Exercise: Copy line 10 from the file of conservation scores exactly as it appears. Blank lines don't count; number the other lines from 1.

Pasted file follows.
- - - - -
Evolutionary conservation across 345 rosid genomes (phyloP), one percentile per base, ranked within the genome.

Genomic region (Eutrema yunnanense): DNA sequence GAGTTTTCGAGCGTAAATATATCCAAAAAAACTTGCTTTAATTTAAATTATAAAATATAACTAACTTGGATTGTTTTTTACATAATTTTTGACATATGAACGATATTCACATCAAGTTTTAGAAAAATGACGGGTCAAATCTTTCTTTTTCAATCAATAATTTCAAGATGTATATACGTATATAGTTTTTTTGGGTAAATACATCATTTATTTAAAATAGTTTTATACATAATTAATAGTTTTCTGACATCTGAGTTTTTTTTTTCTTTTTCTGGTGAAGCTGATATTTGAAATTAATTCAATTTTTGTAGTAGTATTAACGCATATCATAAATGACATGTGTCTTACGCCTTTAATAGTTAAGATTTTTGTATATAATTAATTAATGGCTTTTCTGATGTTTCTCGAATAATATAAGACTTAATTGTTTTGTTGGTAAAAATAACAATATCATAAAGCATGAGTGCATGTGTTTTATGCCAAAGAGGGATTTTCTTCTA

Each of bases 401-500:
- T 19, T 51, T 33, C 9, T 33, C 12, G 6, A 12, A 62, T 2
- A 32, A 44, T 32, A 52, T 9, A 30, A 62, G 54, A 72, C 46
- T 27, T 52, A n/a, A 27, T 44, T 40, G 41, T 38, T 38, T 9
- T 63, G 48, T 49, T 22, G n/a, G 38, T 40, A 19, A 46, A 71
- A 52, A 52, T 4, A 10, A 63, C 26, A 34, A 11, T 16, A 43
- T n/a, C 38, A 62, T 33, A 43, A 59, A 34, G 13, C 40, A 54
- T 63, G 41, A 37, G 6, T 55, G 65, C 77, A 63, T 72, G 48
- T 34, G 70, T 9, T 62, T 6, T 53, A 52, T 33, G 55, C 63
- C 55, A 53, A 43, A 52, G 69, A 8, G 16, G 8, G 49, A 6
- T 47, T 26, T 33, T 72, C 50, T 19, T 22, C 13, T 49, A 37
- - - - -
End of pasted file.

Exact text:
- T 63, G 41, A 37, G 6, T 55, G 65, C 77, A 63, T 72, G 48